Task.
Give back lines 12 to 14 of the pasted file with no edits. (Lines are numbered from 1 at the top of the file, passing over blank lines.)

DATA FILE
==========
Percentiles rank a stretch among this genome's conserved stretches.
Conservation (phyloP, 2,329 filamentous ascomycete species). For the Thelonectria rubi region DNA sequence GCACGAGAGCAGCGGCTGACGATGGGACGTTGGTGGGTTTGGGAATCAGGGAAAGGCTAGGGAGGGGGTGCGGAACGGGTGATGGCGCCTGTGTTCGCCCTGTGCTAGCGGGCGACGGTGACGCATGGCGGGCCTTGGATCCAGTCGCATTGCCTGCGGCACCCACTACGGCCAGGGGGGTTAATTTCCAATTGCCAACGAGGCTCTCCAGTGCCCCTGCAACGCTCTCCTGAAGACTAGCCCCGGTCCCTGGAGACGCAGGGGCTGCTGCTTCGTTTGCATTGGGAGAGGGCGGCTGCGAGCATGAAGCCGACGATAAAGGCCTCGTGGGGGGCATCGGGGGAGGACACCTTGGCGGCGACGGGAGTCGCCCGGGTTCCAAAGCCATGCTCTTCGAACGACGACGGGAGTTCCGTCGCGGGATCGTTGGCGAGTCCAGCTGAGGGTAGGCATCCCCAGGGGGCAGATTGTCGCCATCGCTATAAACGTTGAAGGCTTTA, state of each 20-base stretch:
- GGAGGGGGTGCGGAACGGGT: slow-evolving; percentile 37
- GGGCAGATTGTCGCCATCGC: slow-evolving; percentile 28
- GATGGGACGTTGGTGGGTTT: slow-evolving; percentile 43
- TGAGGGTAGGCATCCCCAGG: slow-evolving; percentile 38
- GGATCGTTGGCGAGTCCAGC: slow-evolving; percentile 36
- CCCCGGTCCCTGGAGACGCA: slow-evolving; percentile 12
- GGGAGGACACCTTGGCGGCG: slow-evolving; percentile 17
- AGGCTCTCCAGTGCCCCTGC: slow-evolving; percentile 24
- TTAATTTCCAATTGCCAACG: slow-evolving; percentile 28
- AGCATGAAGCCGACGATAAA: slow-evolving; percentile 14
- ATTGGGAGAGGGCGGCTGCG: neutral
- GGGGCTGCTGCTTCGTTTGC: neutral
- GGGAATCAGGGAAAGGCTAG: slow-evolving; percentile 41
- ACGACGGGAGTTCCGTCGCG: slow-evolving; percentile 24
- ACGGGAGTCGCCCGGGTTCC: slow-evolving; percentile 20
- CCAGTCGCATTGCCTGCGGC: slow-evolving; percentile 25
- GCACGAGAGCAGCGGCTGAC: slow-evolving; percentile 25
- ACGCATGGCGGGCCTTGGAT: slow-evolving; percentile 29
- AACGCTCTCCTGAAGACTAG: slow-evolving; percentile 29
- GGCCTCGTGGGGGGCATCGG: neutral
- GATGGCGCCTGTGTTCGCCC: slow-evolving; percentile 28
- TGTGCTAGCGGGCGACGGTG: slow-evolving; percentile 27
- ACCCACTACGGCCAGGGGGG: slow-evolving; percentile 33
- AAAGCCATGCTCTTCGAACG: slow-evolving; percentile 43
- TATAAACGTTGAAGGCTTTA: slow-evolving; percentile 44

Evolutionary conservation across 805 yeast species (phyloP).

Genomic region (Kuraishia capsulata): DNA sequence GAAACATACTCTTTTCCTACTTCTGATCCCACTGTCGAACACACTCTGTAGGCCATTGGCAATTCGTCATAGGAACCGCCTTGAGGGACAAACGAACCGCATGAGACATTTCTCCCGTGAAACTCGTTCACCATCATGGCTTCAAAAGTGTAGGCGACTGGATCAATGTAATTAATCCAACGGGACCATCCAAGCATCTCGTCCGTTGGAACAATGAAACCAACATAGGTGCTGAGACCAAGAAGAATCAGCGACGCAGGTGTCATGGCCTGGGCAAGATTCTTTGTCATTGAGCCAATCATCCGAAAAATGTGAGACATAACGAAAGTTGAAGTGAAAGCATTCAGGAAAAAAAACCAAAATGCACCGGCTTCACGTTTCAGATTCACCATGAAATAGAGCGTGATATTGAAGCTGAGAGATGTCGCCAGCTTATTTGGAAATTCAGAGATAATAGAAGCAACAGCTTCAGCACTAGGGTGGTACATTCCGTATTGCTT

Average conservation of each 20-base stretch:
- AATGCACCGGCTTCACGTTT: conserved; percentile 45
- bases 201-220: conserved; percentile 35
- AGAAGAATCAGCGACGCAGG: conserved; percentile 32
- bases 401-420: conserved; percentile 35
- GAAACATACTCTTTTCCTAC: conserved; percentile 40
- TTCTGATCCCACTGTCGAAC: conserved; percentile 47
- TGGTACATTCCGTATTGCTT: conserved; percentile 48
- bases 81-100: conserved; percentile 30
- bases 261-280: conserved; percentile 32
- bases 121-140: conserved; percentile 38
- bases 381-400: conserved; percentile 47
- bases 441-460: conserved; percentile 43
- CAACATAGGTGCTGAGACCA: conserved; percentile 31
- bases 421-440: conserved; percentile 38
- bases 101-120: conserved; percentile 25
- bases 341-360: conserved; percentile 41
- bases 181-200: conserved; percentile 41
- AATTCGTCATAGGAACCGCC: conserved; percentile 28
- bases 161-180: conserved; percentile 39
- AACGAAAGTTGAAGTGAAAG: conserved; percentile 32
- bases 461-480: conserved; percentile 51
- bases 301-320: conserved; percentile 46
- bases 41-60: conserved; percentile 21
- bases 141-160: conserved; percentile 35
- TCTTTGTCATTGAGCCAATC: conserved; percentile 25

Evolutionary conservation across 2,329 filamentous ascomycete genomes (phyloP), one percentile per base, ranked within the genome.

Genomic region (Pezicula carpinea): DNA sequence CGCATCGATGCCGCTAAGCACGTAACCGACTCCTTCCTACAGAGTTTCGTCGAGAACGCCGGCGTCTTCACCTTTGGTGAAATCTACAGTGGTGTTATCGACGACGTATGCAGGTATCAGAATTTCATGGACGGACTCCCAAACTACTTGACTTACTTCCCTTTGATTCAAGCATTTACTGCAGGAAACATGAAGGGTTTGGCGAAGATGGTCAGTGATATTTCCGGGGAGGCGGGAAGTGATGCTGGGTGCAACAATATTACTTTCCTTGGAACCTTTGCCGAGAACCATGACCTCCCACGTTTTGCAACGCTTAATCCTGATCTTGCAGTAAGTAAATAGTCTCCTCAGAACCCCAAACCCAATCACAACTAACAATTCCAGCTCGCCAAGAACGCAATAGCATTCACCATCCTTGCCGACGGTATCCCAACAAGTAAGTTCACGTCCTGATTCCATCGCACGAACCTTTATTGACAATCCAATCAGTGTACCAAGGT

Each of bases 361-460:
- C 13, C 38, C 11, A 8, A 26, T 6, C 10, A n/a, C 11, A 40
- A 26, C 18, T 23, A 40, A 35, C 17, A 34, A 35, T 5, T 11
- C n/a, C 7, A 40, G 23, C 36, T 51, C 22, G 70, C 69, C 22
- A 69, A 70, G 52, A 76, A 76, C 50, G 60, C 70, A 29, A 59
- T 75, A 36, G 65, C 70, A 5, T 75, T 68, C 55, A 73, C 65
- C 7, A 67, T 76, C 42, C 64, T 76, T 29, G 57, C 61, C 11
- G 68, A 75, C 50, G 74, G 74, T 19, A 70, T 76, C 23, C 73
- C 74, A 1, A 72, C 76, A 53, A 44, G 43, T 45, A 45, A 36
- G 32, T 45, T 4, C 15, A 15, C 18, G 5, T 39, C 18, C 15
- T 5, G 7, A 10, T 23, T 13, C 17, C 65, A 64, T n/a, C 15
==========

- AGCATGAAGCCGACGATAAA: slow-evolving; percentile 14
- ATTGGGAGAGGGCGGCTGCG: neutral
- GGGGCTGCTGCTTCGTTTGC: neutral